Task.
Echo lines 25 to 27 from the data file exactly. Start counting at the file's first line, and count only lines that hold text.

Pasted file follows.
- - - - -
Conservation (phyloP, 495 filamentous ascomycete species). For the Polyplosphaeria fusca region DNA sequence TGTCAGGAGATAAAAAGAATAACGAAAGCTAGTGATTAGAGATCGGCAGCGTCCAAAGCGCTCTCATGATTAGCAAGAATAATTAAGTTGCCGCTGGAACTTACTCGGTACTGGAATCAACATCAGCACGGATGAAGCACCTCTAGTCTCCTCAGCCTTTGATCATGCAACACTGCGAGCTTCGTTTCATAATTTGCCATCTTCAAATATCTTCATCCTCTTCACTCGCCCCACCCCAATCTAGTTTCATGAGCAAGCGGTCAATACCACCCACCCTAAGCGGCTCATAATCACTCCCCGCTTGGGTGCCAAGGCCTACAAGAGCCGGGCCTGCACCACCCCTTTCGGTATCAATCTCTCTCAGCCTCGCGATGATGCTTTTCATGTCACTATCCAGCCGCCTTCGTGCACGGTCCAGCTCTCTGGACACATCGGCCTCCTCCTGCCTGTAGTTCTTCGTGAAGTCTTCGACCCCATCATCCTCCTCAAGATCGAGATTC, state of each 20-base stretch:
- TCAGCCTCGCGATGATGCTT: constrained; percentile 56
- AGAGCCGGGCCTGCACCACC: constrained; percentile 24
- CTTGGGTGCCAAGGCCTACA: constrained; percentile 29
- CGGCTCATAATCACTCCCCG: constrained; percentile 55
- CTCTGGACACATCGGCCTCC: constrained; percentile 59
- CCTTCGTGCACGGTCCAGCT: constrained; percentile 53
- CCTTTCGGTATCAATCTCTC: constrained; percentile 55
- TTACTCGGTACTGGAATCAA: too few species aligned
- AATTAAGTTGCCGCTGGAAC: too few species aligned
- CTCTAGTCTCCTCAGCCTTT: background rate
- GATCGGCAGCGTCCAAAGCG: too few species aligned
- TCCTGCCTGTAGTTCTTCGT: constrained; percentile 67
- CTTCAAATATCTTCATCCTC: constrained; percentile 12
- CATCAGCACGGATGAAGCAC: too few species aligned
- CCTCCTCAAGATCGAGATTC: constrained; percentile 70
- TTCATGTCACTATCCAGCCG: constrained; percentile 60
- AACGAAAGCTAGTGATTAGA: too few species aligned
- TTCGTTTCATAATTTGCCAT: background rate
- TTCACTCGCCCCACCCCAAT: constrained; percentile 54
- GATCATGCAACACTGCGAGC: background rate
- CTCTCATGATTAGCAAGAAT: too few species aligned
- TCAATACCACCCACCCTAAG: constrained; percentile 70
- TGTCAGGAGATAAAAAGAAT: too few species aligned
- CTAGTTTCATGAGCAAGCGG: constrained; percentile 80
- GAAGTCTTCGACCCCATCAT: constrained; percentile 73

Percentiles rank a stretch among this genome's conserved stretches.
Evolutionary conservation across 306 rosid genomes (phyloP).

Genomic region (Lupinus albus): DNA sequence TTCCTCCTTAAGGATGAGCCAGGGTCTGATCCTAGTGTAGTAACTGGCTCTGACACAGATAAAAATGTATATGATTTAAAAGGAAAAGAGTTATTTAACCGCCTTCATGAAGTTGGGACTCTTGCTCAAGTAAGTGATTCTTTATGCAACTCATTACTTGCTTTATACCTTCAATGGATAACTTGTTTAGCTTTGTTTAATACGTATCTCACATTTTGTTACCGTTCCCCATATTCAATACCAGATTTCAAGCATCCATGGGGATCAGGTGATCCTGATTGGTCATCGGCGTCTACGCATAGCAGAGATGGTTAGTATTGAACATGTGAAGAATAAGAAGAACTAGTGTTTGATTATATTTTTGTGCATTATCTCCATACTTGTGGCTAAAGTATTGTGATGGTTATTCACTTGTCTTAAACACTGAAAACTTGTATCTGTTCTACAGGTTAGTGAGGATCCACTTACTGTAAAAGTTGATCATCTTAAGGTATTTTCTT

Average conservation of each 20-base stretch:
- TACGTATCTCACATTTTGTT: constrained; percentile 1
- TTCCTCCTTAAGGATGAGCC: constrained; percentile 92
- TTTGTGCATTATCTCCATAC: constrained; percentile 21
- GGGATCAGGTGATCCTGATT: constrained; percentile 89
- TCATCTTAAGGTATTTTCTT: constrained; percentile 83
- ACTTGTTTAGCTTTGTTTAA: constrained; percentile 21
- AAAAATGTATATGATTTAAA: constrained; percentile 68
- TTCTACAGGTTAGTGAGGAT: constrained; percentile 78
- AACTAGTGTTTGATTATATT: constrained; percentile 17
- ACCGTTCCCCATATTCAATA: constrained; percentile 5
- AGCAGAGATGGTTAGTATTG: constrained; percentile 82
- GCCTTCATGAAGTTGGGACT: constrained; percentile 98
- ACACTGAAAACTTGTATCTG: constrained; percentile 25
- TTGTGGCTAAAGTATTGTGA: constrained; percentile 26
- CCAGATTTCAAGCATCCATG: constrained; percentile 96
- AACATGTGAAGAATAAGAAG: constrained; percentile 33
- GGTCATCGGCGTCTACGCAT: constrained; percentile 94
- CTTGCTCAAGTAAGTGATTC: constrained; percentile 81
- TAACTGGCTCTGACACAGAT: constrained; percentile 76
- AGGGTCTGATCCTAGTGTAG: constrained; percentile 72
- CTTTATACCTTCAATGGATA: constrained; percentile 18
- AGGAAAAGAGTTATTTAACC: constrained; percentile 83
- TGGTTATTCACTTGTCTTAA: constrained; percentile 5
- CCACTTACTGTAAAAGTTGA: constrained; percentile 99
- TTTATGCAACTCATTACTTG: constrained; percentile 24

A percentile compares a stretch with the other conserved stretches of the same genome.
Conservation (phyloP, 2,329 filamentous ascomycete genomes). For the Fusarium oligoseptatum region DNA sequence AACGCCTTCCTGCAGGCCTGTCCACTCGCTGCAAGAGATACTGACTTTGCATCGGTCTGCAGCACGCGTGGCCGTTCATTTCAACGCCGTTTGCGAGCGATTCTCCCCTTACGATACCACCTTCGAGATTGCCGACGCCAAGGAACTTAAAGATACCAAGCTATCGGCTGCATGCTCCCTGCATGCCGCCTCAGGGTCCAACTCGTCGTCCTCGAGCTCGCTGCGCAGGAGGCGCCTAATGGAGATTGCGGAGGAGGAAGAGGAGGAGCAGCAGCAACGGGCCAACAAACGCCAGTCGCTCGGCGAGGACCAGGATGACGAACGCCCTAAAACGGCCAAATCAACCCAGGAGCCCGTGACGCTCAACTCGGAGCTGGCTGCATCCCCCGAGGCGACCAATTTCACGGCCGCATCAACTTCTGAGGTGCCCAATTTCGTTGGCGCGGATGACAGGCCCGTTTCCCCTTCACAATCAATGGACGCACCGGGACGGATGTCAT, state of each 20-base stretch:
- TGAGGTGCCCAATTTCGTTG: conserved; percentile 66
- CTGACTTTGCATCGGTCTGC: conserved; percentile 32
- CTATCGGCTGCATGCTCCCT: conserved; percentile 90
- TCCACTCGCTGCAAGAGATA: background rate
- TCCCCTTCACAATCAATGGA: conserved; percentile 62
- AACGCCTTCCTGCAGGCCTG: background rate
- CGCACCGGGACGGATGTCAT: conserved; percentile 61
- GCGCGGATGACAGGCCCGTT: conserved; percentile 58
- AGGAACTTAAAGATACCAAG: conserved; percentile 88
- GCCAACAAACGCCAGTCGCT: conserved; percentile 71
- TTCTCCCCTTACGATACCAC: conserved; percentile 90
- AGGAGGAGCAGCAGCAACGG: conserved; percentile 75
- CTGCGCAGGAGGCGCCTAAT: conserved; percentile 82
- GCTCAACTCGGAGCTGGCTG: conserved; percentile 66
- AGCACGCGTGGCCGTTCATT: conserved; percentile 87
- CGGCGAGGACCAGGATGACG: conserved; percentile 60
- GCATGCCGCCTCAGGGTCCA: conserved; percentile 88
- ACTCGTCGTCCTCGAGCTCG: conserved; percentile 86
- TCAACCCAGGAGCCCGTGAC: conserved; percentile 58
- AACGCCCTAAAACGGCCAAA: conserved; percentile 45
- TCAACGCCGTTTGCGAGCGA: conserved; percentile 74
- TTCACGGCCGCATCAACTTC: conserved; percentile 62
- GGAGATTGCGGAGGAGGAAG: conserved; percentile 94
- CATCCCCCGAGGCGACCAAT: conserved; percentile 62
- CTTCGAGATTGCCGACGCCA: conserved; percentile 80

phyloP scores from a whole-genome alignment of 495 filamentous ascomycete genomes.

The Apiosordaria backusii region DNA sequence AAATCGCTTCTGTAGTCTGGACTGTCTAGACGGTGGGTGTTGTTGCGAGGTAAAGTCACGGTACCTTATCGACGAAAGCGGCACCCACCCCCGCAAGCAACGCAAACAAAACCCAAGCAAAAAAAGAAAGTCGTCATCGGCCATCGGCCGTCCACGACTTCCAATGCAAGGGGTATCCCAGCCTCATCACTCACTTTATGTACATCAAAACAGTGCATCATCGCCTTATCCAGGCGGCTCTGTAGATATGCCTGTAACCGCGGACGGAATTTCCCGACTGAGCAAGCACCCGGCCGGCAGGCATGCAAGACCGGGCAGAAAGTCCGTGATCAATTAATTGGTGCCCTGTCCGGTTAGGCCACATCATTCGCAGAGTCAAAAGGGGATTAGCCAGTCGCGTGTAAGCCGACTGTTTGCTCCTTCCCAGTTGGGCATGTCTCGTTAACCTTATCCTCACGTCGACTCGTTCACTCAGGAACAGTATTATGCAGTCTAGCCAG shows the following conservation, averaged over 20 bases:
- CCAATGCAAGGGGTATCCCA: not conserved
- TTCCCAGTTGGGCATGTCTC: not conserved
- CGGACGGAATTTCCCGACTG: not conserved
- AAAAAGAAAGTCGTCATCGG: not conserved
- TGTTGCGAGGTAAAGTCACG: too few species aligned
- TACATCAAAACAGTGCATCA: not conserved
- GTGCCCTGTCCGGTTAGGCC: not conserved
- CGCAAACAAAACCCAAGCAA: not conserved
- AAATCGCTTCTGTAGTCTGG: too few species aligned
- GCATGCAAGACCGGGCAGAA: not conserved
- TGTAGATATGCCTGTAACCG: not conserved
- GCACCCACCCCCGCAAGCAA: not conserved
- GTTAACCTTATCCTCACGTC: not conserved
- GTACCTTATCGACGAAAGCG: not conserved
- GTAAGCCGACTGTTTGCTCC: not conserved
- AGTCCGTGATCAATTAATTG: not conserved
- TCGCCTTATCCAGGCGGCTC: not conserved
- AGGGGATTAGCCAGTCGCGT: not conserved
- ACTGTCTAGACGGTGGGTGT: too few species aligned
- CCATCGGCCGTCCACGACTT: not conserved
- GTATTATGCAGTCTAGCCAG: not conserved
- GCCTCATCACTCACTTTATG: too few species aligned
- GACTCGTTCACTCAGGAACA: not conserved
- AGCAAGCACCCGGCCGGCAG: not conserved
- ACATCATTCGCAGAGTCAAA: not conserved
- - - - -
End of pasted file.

- CTAGTTTCATGAGCAAGCGG: constrained; percentile 80
- GAAGTCTTCGACCCCATCAT: constrained; percentile 73

Percentiles rank a stretch among this genome's conserved stretches.